Importing Data in R Programming – Easy to Follow Guide for Beginners!

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In this tutorial, we will learn how to import data from various sources into the R programming environment. We will make use of the commands in R such as c(), scan(). Also, we will draw a comparison between read.csv() and read.csv2() in R for importing the various CSV files. Furthermore, we will explore the read.delim() function for importing the data.

Importing Data in R programming

So, let’s quickly start importing data in R.

Process of Importing Data in R

Now, let’s explore the steps to import data in R:

1. Using the Combine Command

In R, we make use of c() function to combine or concatenate various data values together.

> #Author DataFlair
> vector1 <- c(1,2,3)
> vector2 <- c(4,5,6)
> vector3 <- c(7,8,9)
> combined_vector <- c(vector1, vector2, vector3)
> combined_vector


combine_command - Importing Data in R

In the above example, vector1, vector2 and vector3 store integer values separately. To combine these values together, we make use of the c() function, as demonstrated above.

Before proceeding ahead, first, complete the Binomial and Poisson Distribution in R

2. Entering Numerical Items as Data

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We can simply enhance numerical data by typing the values separated by commas into the c() command.

Let us create a data set by using the below command:

> #Author DataFlair
> data1 = c(3, 5, 7, 5, 3, 2, 6, 8, 5, 6, 9)
> data1

We will create an object data1 that stores our data. Then, type our values between the two parentheses and these values will be separated by commas. In order to display the dataset, type ‘data1’.

After that, carry out the same with the data object – data2. In this, we will also specify data1 as one of the member components.

> data2 = c(data1, 4, 5, 7, 3, 4)
> data2


Entering Numerical Items - Importing Data in R

3. Entering Text Items as Data

In order to enter character data, we make use of single quotes or double-quotes. Whatever is covered by these quotes is interpreted like a character type or a text item.  In the following example, we will take our data in the form of characters as the days of a week. We will store them in the day1 object. Then, we will pass day1 into the same vector along with another text item. However, day1, in this case, is not text but numerical in nature. If there is a combination of numbers and text, R converts the number into text.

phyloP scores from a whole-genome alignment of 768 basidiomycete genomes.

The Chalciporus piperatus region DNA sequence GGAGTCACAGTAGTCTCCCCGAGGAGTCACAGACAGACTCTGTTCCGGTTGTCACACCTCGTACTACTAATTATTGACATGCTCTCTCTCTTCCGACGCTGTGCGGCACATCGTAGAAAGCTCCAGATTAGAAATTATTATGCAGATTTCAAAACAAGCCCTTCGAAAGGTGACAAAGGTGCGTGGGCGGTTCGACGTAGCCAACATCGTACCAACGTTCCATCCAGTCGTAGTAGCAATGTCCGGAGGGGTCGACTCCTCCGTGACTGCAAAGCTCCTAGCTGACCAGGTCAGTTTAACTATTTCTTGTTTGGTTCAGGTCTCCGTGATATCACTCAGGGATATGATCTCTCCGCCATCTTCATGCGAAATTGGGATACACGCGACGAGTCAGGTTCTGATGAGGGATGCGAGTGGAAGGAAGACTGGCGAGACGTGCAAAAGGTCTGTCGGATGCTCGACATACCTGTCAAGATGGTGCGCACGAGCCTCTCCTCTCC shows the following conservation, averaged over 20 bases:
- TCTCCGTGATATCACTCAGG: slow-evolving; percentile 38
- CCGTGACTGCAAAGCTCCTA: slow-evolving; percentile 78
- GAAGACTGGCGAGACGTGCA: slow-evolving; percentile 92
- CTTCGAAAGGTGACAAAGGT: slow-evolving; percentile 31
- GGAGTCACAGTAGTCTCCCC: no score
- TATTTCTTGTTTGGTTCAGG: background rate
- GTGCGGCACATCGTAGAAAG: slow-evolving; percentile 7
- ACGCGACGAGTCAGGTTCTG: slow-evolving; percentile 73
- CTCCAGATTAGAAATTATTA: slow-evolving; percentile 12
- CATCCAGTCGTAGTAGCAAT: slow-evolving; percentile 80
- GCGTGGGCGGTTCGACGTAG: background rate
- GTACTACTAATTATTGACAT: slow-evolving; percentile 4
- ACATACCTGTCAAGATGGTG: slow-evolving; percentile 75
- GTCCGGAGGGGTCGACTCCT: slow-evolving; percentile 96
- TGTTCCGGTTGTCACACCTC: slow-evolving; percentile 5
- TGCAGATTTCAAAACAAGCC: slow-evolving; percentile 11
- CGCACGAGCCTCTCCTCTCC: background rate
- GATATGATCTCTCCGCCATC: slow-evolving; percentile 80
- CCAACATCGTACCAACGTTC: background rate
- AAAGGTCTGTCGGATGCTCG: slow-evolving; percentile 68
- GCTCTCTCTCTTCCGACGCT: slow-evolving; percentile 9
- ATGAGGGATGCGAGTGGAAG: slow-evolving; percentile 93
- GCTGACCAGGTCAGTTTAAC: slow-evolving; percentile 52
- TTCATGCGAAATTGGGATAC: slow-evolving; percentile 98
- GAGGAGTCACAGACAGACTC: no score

> #Author DataFlair
> day1 = c('Mon', 'Tue', 'Wed', 'Thu')
> day1
> day1 = c(day1, 'Fri')
> day1


Importing Text

Don’t forget to check the Numeric and Character Functions in R

4. Using the scan() command

Instead of typing input data with the additional specification of commas, we can use the scan() command that does not require you to enter a comma after every input data. scan() can also be used for taking data from files as well as with the clipboards.

scan() command does not take any input between its parentheses. It simply invokes a prompt through which you enter the data.

Let us see this with the help of an example:

data <- data.frame(x1 = c(1, 2, 3, 4),          
                  x2 = c(5, 6, 7, 8),
                  x3 = c(9, 10, 11, 12))

write.table(data, file = "data.txt", row.names = FALSE)


scan () command 1

In the above example, we created a data frame which is then stored as a file on the local disk called ‘data.txt’. This file can be accessed using the scan function as follows:

> #Author DataFlair
> scan_data <- scan("data.txt", what = "character")
> scan_data


scan data 2 - Importing Data in R

5. Using the Clipboard to Make Data

We can use the clipboard to copy and paste the data more interactively. With the scan() command, we can enter the input data such as spreadsheets.